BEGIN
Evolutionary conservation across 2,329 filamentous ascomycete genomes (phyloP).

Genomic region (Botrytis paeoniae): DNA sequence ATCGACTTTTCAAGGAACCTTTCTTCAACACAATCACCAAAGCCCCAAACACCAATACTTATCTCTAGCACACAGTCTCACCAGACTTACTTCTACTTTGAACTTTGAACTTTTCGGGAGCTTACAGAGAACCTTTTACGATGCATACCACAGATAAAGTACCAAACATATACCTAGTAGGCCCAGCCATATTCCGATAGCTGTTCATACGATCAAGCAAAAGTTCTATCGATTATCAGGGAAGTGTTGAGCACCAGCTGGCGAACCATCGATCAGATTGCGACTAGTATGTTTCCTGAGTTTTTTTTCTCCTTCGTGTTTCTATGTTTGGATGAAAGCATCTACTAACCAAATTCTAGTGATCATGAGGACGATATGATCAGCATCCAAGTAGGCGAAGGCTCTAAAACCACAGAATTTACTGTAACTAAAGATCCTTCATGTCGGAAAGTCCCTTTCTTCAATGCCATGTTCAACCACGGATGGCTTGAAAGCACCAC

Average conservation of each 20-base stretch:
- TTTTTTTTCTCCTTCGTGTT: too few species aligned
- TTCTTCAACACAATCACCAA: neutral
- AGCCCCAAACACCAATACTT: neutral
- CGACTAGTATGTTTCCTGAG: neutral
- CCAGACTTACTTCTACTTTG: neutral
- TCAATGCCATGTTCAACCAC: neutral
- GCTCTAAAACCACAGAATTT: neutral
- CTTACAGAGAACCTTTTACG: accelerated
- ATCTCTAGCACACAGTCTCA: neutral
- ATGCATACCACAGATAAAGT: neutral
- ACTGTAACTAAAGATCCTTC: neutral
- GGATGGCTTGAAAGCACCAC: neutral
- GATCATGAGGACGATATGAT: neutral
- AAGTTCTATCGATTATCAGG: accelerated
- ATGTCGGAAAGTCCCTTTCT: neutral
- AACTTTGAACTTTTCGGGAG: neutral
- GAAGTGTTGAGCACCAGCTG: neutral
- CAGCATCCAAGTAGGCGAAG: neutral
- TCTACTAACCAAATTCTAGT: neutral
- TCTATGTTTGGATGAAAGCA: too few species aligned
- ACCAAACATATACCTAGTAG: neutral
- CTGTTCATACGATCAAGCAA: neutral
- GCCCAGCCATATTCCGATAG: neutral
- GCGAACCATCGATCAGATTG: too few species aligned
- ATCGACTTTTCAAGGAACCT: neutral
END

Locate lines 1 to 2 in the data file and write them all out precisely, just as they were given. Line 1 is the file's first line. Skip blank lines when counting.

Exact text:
Evolutionary conservation across 2,329 filamentous ascomycete genomes (phyloP).

Genomic region (Botrytis paeoniae): DNA sequence ATCGACTTTTCAAGGAACCTTTCTTCAACACAATCACCAAAGCCCCAAACACCAATACTTATCTCTAGCACACAGTCTCACCAGACTTACTTCTACTTTGAACTTTGAACTTTTCGGGAGCTTACAGAGAACCTTTTACGATGCATACCACAGATAAAGTACCAAACATATACCTAGTAGGCCCAGCCATATTCCGATAGCTGTTCATACGATCAAGCAAAAGTTCTATCGATTATCAGGGAAGTGTTGAGCACCAGCTGGCGAACCATCGATCAGATTGCGACTAGTATGTTTCCTGAGTTTTTTTTCTCCTTCGTGTTTCTATGTTTGGATGAAAGCATCTACTAACCAAATTCTAGTGATCATGAGGACGATATGATCAGCATCCAAGTAGGCGAAGGCTCTAAAACCACAGAATTTACTGTAACTAAAGATCCTTCATGTCGGAAAGTCCCTTTCTTCAATGCCATGTTCAACCACGGATGGCTTGAAAGCACCAC